Andrew Harrington looks at how to avoid interest rate swap issues when dealing with your bank.
The Firmdale case featured in Boutique Hotel News in July 2015 is interesting. It highlights how interest rate swap derivatives, a sometimes inflexible product can complicate or restrict lending arrangements and potentially disrupt the company’s future business development.
As in the case of Firmdale and many others, when a company needs to refinance its existing debt profile the company will have to unwind its hedging exposure and pay a break cost. This can result in substantial financial losses. Other areas may also prove problematic such as the calculation of the loan-to-value covenant, which when breached can potentially trigger a series of events that may push a company into an irrecoverable financial position.
Many of these transactions can be challenged: the problems experienced by Firmdale are not unusual and follow, at least within the UK a pattern of mis-sold interest rate swap derivatives. The UK has set up a compensation scheme that is not without its problems. For example in the UK the FCA announced the Interest Rate Hedging Product Review in 2012, the review has been widely criticised by the UK government and has still not formally closed. It remains to be seen whether other European and Asian countries will adopt a similar scheme. Importantly the problem is not UK specific but is widespread and it is not isolated to a single asset class within derivatives.
Many hotel operators will be familiar with foreign currency loans, foreign currency swaps and foreign currency futures which can also have a detrimental impact. Many of these transactions are supposed to eliminate risk and achieve some degree of financial certainty within volatile markets. However the products themselves are inherently risky and more often than not leave companies exposed to, rather than mitigate, exchange rate risk. The products are sold irrespective of the state of a company’s financial health, cash flow requirements or due regard being given to the company’s size and operations.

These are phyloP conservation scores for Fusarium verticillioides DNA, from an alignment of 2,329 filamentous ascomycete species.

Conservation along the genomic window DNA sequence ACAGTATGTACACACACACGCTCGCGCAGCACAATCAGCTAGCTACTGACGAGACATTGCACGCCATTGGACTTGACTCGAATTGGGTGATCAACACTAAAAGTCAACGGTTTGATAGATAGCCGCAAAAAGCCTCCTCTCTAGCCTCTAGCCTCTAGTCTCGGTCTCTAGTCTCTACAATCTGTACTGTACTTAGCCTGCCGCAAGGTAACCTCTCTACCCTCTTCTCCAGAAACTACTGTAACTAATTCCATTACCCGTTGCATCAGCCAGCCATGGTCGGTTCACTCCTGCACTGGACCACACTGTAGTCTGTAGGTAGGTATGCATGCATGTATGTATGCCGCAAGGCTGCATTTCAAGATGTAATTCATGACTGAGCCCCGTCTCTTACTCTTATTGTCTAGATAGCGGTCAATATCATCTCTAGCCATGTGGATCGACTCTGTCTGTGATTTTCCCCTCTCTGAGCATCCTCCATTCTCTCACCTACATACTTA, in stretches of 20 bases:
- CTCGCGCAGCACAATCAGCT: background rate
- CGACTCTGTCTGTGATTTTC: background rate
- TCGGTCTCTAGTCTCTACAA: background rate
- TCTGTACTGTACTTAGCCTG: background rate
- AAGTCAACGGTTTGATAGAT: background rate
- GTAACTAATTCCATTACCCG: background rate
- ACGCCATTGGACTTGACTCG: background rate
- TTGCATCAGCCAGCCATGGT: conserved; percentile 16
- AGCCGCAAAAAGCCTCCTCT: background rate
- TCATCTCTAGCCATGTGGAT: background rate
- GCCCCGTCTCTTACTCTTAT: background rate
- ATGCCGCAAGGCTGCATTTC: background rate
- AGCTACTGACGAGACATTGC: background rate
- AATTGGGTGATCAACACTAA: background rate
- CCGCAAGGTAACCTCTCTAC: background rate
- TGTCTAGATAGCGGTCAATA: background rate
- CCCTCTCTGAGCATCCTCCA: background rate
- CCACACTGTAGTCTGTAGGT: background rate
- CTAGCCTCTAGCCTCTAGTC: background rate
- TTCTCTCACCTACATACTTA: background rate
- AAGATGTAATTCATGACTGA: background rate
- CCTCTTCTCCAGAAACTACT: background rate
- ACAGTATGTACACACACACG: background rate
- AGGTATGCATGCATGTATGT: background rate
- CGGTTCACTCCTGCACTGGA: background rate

The problem is compounded by the fact that many banks have pleaded guilty to foreign exchange market manipulation, with large fines being imposed by UK and US regulators. Several currency pairs have been implicated. This may prove useful for many companies who feel let down by their financial institutions and want to challenge their existing contracts.
AHV Financial Markets has acted for many companies involved in financial markets disputes and have given evidence to the UK government regarding the interest rate hedging scheme. AHV are frequently asked to provide expert advice or act as an expert witness for a number of high profile cases currently engaged in litigation, in some cases it is possible to negotiate a settlement with the bank. Even when litigation is the preferred option, sometimes the associated costs can be prohibitive in such instances litigation funding may be appropriate.